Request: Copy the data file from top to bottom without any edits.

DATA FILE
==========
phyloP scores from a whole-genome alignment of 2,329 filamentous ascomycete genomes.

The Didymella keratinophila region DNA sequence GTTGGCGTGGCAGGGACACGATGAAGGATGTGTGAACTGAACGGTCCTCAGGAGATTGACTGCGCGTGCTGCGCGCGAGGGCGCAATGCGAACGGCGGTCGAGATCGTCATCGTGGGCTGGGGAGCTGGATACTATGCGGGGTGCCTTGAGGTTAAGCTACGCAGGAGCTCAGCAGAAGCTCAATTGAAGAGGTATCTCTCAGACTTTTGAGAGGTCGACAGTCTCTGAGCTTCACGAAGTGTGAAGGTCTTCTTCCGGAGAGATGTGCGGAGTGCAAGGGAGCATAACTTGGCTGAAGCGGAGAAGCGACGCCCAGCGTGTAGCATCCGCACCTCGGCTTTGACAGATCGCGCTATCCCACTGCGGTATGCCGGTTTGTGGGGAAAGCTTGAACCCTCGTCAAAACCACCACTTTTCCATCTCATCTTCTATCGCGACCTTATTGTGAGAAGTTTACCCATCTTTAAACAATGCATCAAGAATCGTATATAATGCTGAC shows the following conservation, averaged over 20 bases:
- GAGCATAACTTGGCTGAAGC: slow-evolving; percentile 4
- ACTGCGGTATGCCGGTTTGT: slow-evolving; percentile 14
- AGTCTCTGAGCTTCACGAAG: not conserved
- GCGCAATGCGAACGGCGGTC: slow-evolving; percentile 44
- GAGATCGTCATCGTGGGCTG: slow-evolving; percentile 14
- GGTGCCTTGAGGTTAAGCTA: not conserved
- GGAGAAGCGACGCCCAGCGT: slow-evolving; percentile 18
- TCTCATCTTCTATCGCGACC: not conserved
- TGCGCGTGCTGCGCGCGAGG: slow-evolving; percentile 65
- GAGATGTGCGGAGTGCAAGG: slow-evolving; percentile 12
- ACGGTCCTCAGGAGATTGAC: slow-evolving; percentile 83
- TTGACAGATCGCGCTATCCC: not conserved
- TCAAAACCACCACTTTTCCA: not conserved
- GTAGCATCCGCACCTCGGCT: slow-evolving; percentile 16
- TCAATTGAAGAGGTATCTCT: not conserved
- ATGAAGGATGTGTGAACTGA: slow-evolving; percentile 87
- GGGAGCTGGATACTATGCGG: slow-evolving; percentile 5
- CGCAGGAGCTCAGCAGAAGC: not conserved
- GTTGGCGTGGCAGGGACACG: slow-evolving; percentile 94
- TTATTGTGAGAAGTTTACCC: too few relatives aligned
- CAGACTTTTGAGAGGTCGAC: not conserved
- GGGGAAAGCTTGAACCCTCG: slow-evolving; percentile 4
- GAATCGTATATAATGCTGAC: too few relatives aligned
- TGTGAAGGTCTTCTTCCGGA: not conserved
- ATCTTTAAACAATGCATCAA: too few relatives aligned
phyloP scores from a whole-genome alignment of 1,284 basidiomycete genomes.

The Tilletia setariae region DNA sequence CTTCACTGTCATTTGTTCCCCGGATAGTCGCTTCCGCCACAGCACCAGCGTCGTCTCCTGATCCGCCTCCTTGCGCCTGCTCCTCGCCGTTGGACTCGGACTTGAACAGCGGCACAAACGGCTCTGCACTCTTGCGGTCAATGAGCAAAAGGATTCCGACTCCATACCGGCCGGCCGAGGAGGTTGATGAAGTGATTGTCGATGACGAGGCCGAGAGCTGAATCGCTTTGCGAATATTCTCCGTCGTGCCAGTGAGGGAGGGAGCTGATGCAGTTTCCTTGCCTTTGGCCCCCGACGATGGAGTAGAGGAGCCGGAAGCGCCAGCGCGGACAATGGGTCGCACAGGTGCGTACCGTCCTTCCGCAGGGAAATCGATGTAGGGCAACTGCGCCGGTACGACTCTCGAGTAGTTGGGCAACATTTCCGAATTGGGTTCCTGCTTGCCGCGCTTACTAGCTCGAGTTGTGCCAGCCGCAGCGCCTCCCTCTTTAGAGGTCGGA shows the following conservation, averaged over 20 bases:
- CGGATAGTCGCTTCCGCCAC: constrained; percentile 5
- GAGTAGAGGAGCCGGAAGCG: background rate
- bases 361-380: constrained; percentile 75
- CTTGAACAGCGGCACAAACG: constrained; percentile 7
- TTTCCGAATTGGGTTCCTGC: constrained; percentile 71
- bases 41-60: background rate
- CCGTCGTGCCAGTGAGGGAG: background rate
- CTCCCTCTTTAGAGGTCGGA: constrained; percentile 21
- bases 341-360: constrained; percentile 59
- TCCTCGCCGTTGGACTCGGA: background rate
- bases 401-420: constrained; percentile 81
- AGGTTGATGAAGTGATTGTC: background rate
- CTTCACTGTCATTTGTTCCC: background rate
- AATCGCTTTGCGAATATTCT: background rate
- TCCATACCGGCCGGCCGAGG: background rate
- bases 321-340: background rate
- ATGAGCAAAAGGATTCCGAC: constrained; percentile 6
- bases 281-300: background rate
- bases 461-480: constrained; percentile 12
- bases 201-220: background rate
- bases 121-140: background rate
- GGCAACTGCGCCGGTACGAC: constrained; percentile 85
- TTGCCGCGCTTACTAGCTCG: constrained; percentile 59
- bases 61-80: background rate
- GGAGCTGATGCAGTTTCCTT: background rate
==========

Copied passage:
phyloP scores from a whole-genome alignment of 2,329 filamentous ascomycete genomes.

The Didymella keratinophila region DNA sequence GTTGGCGTGGCAGGGACACGATGAAGGATGTGTGAACTGAACGGTCCTCAGGAGATTGACTGCGCGTGCTGCGCGCGAGGGCGCAATGCGAACGGCGGTCGAGATCGTCATCGTGGGCTGGGGAGCTGGATACTATGCGGGGTGCCTTGAGGTTAAGCTACGCAGGAGCTCAGCAGAAGCTCAATTGAAGAGGTATCTCTCAGACTTTTGAGAGGTCGACAGTCTCTGAGCTTCACGAAGTGTGAAGGTCTTCTTCCGGAGAGATGTGCGGAGTGCAAGGGAGCATAACTTGGCTGAAGCGGAGAAGCGACGCCCAGCGTGTAGCATCCGCACCTCGGCTTTGACAGATCGCGCTATCCCACTGCGGTATGCCGGTTTGTGGGGAAAGCTTGAACCCTCGTCAAAACCACCACTTTTCCATCTCATCTTCTATCGCGACCTTATTGTGAGAAGTTTACCCATCTTTAAACAATGCATCAAGAATCGTATATAATGCTGAC shows the following conservation, averaged over 20 bases:
- GAGCATAACTTGGCTGAAGC: slow-evolving; percentile 4
- ACTGCGGTATGCCGGTTTGT: slow-evolving; percentile 14
- AGTCTCTGAGCTTCACGAAG: not conserved
- GCGCAATGCGAACGGCGGTC: slow-evolving; percentile 44
- GAGATCGTCATCGTGGGCTG: slow-evolving; percentile 14
- GGTGCCTTGAGGTTAAGCTA: not conserved
- GGAGAAGCGACGCCCAGCGT: slow-evolving; percentile 18
- TCTCATCTTCTATCGCGACC: not conserved
- TGCGCGTGCTGCGCGCGAGG: slow-evolving; percentile 65
- GAGATGTGCGGAGTGCAAGG: slow-evolving; percentile 12
- ACGGTCCTCAGGAGATTGAC: slow-evolving; percentile 83
- TTGACAGATCGCGCTATCCC: not conserved
- TCAAAACCACCACTTTTCCA: not conserved
- GTAGCATCCGCACCTCGGCT: slow-evolving; percentile 16
- TCAATTGAAGAGGTATCTCT: not conserved
- ATGAAGGATGTGTGAACTGA: slow-evolving; percentile 87
- GGGAGCTGGATACTATGCGG: slow-evolving; percentile 5
- CGCAGGAGCTCAGCAGAAGC: not conserved
- GTTGGCGTGGCAGGGACACG: slow-evolving; percentile 94
- TTATTGTGAGAAGTTTACCC: too few relatives aligned
- CAGACTTTTGAGAGGTCGAC: not conserved
- GGGGAAAGCTTGAACCCTCG: slow-evolving; percentile 4
- GAATCGTATATAATGCTGAC: too few relatives aligned
- TGTGAAGGTCTTCTTCCGGA: not conserved
- ATCTTTAAACAATGCATCAA: too few relatives aligned
phyloP scores from a whole-genome alignment of 1,284 basidiomycete genomes.

The Tilletia setariae region DNA sequence CTTCACTGTCATTTGTTCCCCGGATAGTCGCTTCCGCCACAGCACCAGCGTCGTCTCCTGATCCGCCTCCTTGCGCCTGCTCCTCGCCGTTGGACTCGGACTTGAACAGCGGCACAAACGGCTCTGCACTCTTGCGGTCAATGAGCAAAAGGATTCCGACTCCATACCGGCCGGCCGAGGAGGTTGATGAAGTGATTGTCGATGACGAGGCCGAGAGCTGAATCGCTTTGCGAATATTCTCCGTCGTGCCAGTGAGGGAGGGAGCTGATGCAGTTTCCTTGCCTTTGGCCCCCGACGATGGAGTAGAGGAGCCGGAAGCGCCAGCGCGGACAATGGGTCGCACAGGTGCGTACCGTCCTTCCGCAGGGAAATCGATGTAGGGCAACTGCGCCGGTACGACTCTCGAGTAGTTGGGCAACATTTCCGAATTGGGTTCCTGCTTGCCGCGCTTACTAGCTCGAGTTGTGCCAGCCGCAGCGCCTCCCTCTTTAGAGGTCGGA shows the following conservation, averaged over 20 bases:
- CGGATAGTCGCTTCCGCCAC: constrained; percentile 5
- GAGTAGAGGAGCCGGAAGCG: background rate
- bases 361-380: constrained; percentile 75
- CTTGAACAGCGGCACAAACG: constrained; percentile 7
- TTTCCGAATTGGGTTCCTGC: constrained; percentile 71
- bases 41-60: background rate
- CCGTCGTGCCAGTGAGGGAG: background rate
- CTCCCTCTTTAGAGGTCGGA: constrained; percentile 21
- bases 341-360: constrained; percentile 59
- TCCTCGCCGTTGGACTCGGA: background rate
- bases 401-420: constrained; percentile 81
- AGGTTGATGAAGTGATTGTC: background rate
- CTTCACTGTCATTTGTTCCC: background rate
- AATCGCTTTGCGAATATTCT: background rate
- TCCATACCGGCCGGCCGAGG: background rate
- bases 321-340: background rate
- ATGAGCAAAAGGATTCCGAC: constrained; percentile 6
- bases 281-300: background rate
- bases 461-480: constrained; percentile 12
- bases 201-220: background rate
- bases 121-140: background rate
- GGCAACTGCGCCGGTACGAC: constrained; percentile 85
- TTGCCGCGCTTACTAGCTCG: constrained; percentile 59
- bases 61-80: background rate
- GGAGCTGATGCAGTTTCCTT: background rate